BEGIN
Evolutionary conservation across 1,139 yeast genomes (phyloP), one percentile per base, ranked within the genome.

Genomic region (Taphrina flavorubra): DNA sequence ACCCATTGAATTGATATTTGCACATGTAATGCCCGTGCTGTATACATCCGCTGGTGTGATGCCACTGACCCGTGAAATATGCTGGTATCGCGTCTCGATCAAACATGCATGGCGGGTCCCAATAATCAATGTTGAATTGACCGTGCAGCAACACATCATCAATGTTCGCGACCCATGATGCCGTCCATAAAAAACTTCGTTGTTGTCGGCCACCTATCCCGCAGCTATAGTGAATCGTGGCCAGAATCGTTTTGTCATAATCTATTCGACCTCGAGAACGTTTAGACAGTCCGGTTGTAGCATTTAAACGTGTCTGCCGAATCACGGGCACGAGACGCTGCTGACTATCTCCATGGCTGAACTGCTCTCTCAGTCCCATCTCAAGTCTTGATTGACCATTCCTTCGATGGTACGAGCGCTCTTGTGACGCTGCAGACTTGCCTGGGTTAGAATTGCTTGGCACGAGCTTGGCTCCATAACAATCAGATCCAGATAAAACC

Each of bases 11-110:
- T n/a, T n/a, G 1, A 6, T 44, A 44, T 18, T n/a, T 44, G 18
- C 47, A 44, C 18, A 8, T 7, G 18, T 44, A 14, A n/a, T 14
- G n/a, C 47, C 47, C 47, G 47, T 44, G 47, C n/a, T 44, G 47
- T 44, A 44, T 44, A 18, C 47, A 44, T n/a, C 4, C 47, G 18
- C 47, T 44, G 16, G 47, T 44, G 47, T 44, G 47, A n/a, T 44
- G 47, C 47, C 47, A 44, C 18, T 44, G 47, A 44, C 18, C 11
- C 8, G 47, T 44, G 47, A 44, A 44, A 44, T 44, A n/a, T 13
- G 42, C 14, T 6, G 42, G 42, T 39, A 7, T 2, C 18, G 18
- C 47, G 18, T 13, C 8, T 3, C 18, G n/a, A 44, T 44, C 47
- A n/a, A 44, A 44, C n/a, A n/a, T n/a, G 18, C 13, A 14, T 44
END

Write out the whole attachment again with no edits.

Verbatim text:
Evolutionary conservation across 1,139 yeast genomes (phyloP), one percentile per base, ranked within the genome.

Genomic region (Taphrina flavorubra): DNA sequence ACCCATTGAATTGATATTTGCACATGTAATGCCCGTGCTGTATACATCCGCTGGTGTGATGCCACTGACCCGTGAAATATGCTGGTATCGCGTCTCGATCAAACATGCATGGCGGGTCCCAATAATCAATGTTGAATTGACCGTGCAGCAACACATCATCAATGTTCGCGACCCATGATGCCGTCCATAAAAAACTTCGTTGTTGTCGGCCACCTATCCCGCAGCTATAGTGAATCGTGGCCAGAATCGTTTTGTCATAATCTATTCGACCTCGAGAACGTTTAGACAGTCCGGTTGTAGCATTTAAACGTGTCTGCCGAATCACGGGCACGAGACGCTGCTGACTATCTCCATGGCTGAACTGCTCTCTCAGTCCCATCTCAAGTCTTGATTGACCATTCCTTCGATGGTACGAGCGCTCTTGTGACGCTGCAGACTTGCCTGGGTTAGAATTGCTTGGCACGAGCTTGGCTCCATAACAATCAGATCCAGATAAAACC

Each of bases 11-110:
- T n/a, T n/a, G 1, A 6, T 44, A 44, T 18, T n/a, T 44, G 18
- C 47, A 44, C 18, A 8, T 7, G 18, T 44, A 14, A n/a, T 14
- G n/a, C 47, C 47, C 47, G 47, T 44, G 47, C n/a, T 44, G 47
- T 44, A 44, T 44, A 18, C 47, A 44, T n/a, C 4, C 47, G 18
- C 47, T 44, G 16, G 47, T 44, G 47, T 44, G 47, A n/a, T 44
- G 47, C 47, C 47, A 44, C 18, T 44, G 47, A 44, C 18, C 11
- C 8, G 47, T 44, G 47, A 44, A 44, A 44, T 44, A n/a, T 13
- G 42, C 14, T 6, G 42, G 42, T 39, A 7, T 2, C 18, G 18
- C 47, G 18, T 13, C 8, T 3, C 18, G n/a, A 44, T 44, C 47
- A n/a, A 44, A 44, C n/a, A n/a, T n/a, G 18, C 13, A 14, T 44